Differential topology

In mathematics, differential topology is the field dealing with the topological properties and smooth properties[lower-alpha 1] of smooth manifolds. In this sense differential topology is distinct from the closely related field of differential geometry, which concerns the geometric properties of smooth manifolds, including notions of size, distance, and rigid shape. By comparison differential topology is concerned with coarser properties, such as the number of holes in a manifold, its homotopy type, or the structure of its diffeomorphism group. Because many of these coarser properties may be captured algebraically, differential topology has strong links to algebraic topology.[1]

The Morse theory of the height function on a torus can describe its homotopy type.

The central goal of the field of differential topology is the classification of all smooth manifolds up to diffeomorphism. Since dimension is an invariant of smooth manifolds up to diffeomorphism type, this classification is often studied by classifying the (connected) manifolds in each dimension separately:

A cobordism (W; M, N), which generalises the notion of a diffeomorphism.

Beginning in dimension 4, the classification becomes much more difficult for two reasons.[5][6] Firstly, every finitely presented group appears as the fundamental group of some 4-manifold, and since the fundamental group is a diffeomorphism invariant, this makes the classification of 4-manifolds at least as difficult as the classification of finitely presented groups. By the word problem for groups, which is equivalent to the halting problem, it is impossible to classify such groups, so a full topological classification is impossible. Secondly, beginning in dimension four it is possible to have smooth manifolds that are homeomorphic, but with distinct, non-diffeomorphic smooth structures. This is true even for the Euclidean space , which admits many exotic structures. This means that the study of differential topology in dimensions 4 and higher must use tools genuinely outside the realm of the regular continuous topology of topological manifolds. One of the central open problems in differential topology is the four-dimensional smooth Poincaré conjecture, which asks if every smooth 4-manifold that is homeomorphic to the 4-sphere, is also diffeomorphic to it. That is, does the 4-sphere admit only one smooth structure? This conjecture is true in dimensions 1, 2, and 3, by the above classification results, but is known to be false in dimension 7 due to the Milnor spheres.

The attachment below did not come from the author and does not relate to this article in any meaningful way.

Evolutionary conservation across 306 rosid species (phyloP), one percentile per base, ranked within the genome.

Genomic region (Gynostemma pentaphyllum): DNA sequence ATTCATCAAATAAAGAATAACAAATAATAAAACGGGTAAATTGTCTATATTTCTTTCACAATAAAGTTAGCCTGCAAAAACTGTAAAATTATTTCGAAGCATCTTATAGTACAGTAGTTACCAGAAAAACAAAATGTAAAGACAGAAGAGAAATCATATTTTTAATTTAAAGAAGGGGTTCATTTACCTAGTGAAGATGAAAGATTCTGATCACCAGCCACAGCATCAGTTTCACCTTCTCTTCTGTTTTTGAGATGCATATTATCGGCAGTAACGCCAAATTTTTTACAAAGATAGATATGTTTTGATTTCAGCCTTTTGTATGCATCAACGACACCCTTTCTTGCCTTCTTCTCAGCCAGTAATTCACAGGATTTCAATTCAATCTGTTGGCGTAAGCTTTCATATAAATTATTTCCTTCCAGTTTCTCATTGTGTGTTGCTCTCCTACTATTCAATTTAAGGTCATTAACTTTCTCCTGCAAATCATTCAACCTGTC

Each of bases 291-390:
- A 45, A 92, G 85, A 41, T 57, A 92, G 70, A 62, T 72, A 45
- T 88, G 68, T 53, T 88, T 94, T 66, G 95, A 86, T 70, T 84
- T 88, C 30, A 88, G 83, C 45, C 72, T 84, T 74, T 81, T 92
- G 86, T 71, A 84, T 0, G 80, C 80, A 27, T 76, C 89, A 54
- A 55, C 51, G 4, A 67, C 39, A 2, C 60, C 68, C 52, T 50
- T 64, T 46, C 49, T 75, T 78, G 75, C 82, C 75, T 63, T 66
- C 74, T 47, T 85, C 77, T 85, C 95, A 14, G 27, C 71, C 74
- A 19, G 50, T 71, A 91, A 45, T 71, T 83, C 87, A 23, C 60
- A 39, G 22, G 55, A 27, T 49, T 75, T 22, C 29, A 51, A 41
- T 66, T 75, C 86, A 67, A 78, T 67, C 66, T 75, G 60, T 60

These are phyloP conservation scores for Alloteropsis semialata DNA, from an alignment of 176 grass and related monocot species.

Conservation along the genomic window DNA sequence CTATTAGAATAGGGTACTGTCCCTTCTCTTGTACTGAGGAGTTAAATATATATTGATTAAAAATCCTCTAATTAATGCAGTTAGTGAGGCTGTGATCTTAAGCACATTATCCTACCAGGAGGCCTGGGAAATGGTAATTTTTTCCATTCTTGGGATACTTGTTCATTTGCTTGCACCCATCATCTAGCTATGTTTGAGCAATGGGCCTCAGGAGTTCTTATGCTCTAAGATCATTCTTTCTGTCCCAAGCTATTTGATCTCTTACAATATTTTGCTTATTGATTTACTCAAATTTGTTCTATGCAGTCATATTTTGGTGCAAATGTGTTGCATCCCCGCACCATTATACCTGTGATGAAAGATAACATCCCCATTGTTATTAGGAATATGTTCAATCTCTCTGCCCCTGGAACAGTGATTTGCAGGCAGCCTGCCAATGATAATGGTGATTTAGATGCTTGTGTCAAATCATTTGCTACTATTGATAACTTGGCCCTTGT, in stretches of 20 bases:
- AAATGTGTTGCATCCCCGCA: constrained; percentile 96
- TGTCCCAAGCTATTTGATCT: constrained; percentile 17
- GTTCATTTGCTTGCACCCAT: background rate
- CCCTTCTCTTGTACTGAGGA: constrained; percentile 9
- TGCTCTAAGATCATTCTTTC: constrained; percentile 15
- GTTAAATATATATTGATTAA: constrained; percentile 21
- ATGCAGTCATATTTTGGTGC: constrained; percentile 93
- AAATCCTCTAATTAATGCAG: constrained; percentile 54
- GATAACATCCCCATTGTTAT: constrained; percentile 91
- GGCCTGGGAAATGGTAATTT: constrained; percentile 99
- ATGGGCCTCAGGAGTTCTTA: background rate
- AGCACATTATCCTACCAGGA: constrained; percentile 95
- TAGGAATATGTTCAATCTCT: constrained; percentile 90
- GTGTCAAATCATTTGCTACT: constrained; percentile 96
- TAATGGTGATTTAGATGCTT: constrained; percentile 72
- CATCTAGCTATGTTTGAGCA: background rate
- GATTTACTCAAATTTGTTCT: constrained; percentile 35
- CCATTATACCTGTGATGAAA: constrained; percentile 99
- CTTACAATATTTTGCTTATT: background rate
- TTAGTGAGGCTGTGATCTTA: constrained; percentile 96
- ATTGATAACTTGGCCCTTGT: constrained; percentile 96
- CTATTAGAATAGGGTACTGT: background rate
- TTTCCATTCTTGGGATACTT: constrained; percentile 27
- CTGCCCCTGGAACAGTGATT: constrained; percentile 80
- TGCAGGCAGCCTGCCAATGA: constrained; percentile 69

Important tools in studying the differential topology of smooth manifolds include the construction of smooth topological invariants of such manifolds, such as de Rham cohomology or the intersection form, as well as smoothable topological constructions, such as smooth surgery theory or the construction of cobordisms. Morse theory is an important tool which studies smooth manifolds by considering the critical points of differentiable functions on the manifold, demonstrating how the smooth structure of the manifold enters into the set of tools available.[7] Often times more geometric or analytical techniques may be used, by equipping a smooth manifold with a Riemannian metric or by studying a differential equation on it. Care must be taken to ensure that the resulting information is insensitive to this choice of extra structure, and so genuinely reflects only the topological properties of the underlying smooth manifold. For example, the Hodge theorem provides a geometric and analytical interpretation of the de Rham cohomology, and gauge theory was used by Simon Donaldson to prove facts about the intersection form of simply connected 4-manifolds.[8] In some cases techniques from contemporary physics may appear, such as topological quantum field theory, which can be used to compute topological invariants of smooth spaces.

Famous theorems in differential topology include the Whitney embedding theorem, the hairy ball theorem, the Hopf theorem, the Poincaré–Hopf theorem, Donaldson's theorem, and the Poincaré conjecture.

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